Editor’s Note: This is the second post in our miniseries about diabetes drugs. Tune in on August 21 for the next installment. Metformin (brand names Glucophage, Glucophage XR, Riomet, Fortamet, Glumetza) is a member of a class of medicines known as biguanides. This type of medicine was first introduced into clinical practice in the 1950’s with a drug called phenformin. Unfortunately, phenformin was found to be associated with lactic acidosis, a serious and often fatal condition, and was removed from the U.S. market in 1977. This situation most likely slowed the approval of metformin, which was not used in the U.S. until 1995. (By comparison, metformin has been used in Europe since the 1960’s.) The U.S. Food and Drug Administration (FDA) required large safety studies of metformin, the results of which demonstrated that the development of lactic acidosis as a result of metformin therapy is very rare. (A finding that has been confirmed in many other clinical trials to date.) Of note, the FDA officer involved in removing phenformin from the market recently wrote an article highlighting the safety of metformin. Metformin works primarily by decreasing the amount of glucose made by the liver. It does this by activating a protein known as AMP-activated protein kinase, or AMPK. This protein acts much like an “energy sensor,” setting off cellular activities that result in glucose storage, enhanced entry of glucose into cells, and decreased creation of fatty acids and cholesterol. A secondary effect of the enhanced entry of glucose into cells is improved glucose uptake and increased storage of glycogen (a form of glucose) by the muscles. Additionally, the decrease in fatty acid levels brought about by metformin may indirectly improve insulin resistance and beta cell func Continue reading >>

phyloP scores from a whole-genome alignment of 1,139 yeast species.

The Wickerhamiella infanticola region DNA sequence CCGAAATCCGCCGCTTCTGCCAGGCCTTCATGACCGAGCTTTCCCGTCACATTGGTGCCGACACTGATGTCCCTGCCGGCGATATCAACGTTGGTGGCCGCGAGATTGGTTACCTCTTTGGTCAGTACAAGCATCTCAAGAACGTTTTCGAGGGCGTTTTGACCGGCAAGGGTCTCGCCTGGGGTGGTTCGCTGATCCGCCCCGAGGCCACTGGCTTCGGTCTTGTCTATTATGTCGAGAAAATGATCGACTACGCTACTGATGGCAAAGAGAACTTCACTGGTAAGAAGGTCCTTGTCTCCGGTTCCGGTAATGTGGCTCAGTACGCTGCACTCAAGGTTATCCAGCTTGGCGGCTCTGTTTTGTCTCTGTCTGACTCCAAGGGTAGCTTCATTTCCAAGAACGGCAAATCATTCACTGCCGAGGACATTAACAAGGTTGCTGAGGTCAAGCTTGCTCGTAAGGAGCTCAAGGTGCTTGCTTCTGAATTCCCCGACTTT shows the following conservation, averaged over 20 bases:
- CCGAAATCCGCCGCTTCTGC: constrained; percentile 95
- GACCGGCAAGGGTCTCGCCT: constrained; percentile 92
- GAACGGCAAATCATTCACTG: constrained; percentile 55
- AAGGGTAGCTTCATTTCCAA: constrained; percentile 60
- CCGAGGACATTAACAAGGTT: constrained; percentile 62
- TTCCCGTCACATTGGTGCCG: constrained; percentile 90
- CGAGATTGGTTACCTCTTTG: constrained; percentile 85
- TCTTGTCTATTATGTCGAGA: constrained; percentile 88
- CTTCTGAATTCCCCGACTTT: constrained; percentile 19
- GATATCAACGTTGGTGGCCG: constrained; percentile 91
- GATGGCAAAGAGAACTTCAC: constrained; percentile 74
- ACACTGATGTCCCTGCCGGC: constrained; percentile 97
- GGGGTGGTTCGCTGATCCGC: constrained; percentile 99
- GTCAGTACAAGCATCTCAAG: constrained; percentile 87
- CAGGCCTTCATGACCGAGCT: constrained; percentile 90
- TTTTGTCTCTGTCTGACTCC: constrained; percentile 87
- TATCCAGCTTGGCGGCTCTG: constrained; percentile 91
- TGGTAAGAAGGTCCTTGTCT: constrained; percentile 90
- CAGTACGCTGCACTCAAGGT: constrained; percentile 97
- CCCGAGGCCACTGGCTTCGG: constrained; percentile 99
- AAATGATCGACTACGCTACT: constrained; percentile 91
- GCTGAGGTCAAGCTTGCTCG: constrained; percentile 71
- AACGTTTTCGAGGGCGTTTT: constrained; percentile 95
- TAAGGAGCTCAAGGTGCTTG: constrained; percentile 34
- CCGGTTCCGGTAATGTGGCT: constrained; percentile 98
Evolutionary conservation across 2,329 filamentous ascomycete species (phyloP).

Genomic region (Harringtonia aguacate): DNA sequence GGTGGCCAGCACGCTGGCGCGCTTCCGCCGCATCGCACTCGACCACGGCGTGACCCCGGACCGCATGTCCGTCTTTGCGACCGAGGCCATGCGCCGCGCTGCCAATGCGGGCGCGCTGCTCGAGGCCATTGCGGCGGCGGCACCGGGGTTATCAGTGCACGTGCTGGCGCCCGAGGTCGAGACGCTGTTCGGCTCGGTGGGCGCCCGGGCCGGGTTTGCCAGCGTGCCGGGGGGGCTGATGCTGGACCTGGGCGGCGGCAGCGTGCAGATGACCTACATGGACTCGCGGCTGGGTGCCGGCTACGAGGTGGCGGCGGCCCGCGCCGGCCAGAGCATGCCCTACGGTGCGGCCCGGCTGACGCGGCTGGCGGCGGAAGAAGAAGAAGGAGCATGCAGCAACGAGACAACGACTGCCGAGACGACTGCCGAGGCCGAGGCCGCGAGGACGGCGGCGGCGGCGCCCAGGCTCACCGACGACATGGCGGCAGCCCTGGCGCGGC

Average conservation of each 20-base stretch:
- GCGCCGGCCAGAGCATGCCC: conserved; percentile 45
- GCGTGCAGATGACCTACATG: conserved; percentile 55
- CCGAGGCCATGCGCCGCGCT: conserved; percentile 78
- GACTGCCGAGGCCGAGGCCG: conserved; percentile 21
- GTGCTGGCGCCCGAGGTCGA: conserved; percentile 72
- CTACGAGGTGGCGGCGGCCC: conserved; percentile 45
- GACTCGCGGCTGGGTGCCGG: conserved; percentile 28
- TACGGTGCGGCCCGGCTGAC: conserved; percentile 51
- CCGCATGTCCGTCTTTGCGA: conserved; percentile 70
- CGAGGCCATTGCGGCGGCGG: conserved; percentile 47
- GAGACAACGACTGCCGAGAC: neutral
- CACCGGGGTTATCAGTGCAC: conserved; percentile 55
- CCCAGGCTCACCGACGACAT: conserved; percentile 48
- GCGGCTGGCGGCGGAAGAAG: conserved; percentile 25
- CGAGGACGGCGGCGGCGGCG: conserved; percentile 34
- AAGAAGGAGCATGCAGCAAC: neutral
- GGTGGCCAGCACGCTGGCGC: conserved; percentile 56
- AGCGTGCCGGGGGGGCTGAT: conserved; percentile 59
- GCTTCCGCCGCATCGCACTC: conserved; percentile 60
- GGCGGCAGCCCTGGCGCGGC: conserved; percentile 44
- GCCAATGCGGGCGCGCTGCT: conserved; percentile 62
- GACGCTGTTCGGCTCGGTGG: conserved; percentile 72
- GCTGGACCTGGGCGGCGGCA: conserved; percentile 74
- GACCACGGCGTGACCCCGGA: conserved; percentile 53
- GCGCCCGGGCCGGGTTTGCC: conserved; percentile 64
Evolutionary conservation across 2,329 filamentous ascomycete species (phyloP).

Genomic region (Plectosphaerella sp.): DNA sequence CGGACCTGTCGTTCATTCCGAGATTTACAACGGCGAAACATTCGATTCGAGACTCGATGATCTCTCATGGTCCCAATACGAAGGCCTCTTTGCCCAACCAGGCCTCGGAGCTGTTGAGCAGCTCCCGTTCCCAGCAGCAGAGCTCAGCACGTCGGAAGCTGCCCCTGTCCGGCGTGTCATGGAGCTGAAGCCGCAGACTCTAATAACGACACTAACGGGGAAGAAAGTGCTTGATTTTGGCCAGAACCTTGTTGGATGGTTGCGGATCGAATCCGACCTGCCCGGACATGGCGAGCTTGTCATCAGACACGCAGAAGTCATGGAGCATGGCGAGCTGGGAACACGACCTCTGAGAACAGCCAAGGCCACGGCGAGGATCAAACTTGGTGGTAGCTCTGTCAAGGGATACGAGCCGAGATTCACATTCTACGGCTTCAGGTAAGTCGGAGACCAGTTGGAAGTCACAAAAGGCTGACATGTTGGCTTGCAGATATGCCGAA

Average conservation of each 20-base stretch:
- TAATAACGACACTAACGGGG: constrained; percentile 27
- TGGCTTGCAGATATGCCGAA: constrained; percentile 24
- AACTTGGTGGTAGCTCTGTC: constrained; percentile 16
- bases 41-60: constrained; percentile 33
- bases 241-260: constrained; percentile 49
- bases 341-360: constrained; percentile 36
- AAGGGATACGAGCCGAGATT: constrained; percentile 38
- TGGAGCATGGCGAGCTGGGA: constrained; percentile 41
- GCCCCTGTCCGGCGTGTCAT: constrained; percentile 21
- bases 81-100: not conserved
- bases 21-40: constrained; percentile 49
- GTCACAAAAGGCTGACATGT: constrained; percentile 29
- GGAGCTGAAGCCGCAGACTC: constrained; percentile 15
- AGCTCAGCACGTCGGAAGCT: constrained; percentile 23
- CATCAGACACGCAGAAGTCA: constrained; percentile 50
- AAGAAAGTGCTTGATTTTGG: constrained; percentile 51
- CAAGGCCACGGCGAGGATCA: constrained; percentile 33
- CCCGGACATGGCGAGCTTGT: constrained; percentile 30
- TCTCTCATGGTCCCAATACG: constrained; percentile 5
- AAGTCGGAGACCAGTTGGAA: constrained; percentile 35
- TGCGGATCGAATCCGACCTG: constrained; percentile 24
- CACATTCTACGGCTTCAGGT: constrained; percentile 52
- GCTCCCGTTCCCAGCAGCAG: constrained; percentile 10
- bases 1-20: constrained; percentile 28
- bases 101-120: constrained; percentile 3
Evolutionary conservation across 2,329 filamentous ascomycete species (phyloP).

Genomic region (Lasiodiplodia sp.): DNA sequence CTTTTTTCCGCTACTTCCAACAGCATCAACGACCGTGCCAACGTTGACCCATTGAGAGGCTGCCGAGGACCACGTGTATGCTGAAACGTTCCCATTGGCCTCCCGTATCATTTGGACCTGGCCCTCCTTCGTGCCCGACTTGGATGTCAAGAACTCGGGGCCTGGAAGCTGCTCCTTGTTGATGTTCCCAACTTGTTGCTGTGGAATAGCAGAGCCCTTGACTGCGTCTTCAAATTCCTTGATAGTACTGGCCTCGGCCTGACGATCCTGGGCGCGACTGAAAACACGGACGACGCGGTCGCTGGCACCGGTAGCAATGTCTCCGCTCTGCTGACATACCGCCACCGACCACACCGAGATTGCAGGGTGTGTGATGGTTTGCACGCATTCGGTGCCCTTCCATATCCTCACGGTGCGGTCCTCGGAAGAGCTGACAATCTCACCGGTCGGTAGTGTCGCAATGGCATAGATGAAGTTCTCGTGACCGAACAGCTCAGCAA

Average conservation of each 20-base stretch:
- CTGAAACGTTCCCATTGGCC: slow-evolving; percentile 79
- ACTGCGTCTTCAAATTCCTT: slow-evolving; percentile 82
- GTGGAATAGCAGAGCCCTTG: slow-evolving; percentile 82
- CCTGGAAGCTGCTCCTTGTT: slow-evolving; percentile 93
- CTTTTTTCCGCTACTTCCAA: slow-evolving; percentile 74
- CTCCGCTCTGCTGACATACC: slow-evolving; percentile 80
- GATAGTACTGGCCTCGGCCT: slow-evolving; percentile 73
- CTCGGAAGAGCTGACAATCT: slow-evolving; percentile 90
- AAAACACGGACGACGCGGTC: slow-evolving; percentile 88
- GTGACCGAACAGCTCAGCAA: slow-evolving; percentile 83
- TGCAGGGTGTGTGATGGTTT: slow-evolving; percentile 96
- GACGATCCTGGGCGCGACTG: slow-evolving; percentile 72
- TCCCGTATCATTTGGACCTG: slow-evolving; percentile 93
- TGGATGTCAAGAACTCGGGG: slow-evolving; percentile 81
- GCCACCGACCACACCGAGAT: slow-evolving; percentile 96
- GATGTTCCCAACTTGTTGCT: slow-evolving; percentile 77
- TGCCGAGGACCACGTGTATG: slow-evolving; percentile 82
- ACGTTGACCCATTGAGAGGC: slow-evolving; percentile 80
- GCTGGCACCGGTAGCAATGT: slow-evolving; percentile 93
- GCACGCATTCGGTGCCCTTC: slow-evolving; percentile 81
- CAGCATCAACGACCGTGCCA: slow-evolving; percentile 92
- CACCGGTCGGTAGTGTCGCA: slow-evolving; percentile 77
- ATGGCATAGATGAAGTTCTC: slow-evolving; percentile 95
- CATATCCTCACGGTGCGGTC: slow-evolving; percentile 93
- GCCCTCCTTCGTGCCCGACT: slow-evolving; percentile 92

I May Have Took My Metformin Twice ??

I May Have Took My Metformin Twice ??